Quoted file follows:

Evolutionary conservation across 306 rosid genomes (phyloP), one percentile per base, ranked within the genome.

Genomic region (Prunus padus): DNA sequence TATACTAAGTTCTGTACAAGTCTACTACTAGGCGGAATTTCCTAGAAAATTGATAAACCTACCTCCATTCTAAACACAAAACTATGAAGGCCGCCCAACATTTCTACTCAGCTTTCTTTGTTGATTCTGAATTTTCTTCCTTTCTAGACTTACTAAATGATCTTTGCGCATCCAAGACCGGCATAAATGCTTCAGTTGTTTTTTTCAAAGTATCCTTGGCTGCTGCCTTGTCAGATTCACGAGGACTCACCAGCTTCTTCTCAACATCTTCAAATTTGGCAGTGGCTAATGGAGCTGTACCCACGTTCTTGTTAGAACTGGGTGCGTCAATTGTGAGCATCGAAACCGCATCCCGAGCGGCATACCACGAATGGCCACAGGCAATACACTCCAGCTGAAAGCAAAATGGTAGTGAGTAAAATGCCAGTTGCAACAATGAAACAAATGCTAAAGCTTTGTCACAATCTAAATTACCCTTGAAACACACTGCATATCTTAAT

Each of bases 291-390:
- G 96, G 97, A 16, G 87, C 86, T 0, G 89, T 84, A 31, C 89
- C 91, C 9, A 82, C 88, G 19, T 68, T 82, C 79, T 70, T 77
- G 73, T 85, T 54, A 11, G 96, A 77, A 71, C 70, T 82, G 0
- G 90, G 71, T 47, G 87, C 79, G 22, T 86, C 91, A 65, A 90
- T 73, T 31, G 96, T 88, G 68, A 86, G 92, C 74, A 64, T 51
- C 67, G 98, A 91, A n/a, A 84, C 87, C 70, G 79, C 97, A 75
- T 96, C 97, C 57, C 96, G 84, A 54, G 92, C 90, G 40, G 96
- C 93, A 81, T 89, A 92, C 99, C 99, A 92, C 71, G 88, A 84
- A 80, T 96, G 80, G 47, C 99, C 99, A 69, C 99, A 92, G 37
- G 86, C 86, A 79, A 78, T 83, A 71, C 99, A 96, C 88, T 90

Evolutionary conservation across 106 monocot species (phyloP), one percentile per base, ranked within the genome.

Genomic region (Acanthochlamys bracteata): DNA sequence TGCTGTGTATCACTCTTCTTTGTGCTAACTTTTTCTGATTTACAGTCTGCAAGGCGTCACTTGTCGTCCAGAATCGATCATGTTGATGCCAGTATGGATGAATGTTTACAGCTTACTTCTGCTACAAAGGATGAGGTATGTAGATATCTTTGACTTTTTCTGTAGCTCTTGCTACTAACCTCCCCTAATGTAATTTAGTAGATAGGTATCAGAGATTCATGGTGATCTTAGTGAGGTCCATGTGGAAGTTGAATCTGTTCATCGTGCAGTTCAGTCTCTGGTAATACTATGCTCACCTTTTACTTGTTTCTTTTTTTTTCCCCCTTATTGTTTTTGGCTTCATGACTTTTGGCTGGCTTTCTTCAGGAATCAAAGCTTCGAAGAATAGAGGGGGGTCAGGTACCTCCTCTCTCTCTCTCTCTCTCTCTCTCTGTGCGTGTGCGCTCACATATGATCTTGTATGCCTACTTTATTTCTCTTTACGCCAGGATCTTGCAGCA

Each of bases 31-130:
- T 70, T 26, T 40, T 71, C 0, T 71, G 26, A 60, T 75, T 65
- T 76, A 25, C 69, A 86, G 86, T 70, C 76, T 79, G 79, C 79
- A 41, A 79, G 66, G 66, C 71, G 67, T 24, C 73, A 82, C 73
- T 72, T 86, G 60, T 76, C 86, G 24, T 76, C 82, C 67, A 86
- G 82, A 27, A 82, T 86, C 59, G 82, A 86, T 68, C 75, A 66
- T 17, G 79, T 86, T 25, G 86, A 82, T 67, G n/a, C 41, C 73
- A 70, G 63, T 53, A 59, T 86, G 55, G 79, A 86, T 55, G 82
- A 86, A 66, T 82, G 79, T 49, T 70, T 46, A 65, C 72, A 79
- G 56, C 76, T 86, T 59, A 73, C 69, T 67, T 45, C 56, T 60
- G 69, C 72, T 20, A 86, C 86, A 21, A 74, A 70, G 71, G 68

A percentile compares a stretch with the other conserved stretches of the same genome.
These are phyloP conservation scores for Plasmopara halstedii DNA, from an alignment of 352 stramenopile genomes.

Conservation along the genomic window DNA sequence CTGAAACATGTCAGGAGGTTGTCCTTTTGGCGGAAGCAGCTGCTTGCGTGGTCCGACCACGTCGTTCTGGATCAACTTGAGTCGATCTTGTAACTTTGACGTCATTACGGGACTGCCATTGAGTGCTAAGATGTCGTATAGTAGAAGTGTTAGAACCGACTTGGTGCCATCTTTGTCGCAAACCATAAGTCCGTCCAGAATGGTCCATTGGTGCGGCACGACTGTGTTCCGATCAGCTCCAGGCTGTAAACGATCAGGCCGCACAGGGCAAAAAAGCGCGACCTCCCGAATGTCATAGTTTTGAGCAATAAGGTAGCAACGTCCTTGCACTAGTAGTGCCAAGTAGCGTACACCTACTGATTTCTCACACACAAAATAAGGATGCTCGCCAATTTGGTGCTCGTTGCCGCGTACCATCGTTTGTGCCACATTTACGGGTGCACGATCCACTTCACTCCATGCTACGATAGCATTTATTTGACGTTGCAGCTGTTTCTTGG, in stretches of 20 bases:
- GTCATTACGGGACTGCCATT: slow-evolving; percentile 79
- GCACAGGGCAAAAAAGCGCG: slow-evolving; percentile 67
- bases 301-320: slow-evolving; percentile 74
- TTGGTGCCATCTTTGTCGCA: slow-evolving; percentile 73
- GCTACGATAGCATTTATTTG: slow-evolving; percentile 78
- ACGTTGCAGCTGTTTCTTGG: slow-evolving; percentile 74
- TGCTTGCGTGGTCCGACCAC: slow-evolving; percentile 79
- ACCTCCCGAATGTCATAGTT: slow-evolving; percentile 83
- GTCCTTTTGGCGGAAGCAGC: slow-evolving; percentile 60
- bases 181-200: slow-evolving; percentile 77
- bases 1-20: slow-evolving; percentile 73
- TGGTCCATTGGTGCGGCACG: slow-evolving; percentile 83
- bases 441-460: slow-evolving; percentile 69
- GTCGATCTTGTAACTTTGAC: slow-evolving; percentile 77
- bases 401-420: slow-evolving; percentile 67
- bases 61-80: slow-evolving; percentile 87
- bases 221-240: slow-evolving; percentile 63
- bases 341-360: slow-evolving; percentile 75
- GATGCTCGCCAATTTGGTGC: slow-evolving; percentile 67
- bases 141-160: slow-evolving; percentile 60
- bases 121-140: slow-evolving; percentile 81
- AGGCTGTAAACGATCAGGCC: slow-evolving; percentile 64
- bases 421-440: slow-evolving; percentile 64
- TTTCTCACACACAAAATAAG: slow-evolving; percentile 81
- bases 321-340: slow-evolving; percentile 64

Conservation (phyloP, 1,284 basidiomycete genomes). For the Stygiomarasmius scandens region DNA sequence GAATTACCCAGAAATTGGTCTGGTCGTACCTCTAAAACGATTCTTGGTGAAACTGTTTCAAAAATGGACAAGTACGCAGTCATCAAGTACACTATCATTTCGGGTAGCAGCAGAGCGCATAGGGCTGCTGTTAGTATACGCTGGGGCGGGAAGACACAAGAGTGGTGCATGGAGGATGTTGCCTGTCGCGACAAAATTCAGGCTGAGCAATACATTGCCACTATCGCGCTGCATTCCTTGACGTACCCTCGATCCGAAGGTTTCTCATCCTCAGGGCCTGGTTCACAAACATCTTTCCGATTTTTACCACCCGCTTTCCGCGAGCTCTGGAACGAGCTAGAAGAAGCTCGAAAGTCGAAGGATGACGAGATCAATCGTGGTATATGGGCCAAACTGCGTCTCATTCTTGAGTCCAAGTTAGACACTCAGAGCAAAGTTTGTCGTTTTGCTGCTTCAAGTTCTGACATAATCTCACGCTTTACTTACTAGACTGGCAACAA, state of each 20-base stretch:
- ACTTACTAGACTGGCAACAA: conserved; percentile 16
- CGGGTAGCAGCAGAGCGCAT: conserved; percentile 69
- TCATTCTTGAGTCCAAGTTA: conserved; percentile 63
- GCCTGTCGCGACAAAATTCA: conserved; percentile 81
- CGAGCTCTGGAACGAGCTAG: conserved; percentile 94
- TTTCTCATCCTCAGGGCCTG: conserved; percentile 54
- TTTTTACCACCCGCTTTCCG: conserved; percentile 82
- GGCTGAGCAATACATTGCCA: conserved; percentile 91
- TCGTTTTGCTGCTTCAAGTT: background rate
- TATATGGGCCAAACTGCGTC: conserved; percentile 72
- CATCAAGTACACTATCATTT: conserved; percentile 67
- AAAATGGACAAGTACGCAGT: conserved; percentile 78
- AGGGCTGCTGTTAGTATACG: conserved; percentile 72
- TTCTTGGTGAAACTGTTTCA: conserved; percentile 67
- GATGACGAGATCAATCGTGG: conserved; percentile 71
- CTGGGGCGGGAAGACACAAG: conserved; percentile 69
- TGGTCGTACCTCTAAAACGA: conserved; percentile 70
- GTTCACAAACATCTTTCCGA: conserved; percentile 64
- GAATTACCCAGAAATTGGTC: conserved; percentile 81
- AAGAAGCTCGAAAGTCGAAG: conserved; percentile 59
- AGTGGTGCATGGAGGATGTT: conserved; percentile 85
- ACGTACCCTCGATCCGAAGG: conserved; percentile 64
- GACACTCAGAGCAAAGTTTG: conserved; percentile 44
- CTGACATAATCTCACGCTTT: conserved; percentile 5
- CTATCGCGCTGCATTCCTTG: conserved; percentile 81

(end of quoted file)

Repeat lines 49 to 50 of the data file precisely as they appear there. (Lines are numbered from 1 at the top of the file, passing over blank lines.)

- bases 141-160: slow-evolving; percentile 60
- bases 121-140: slow-evolving; percentile 81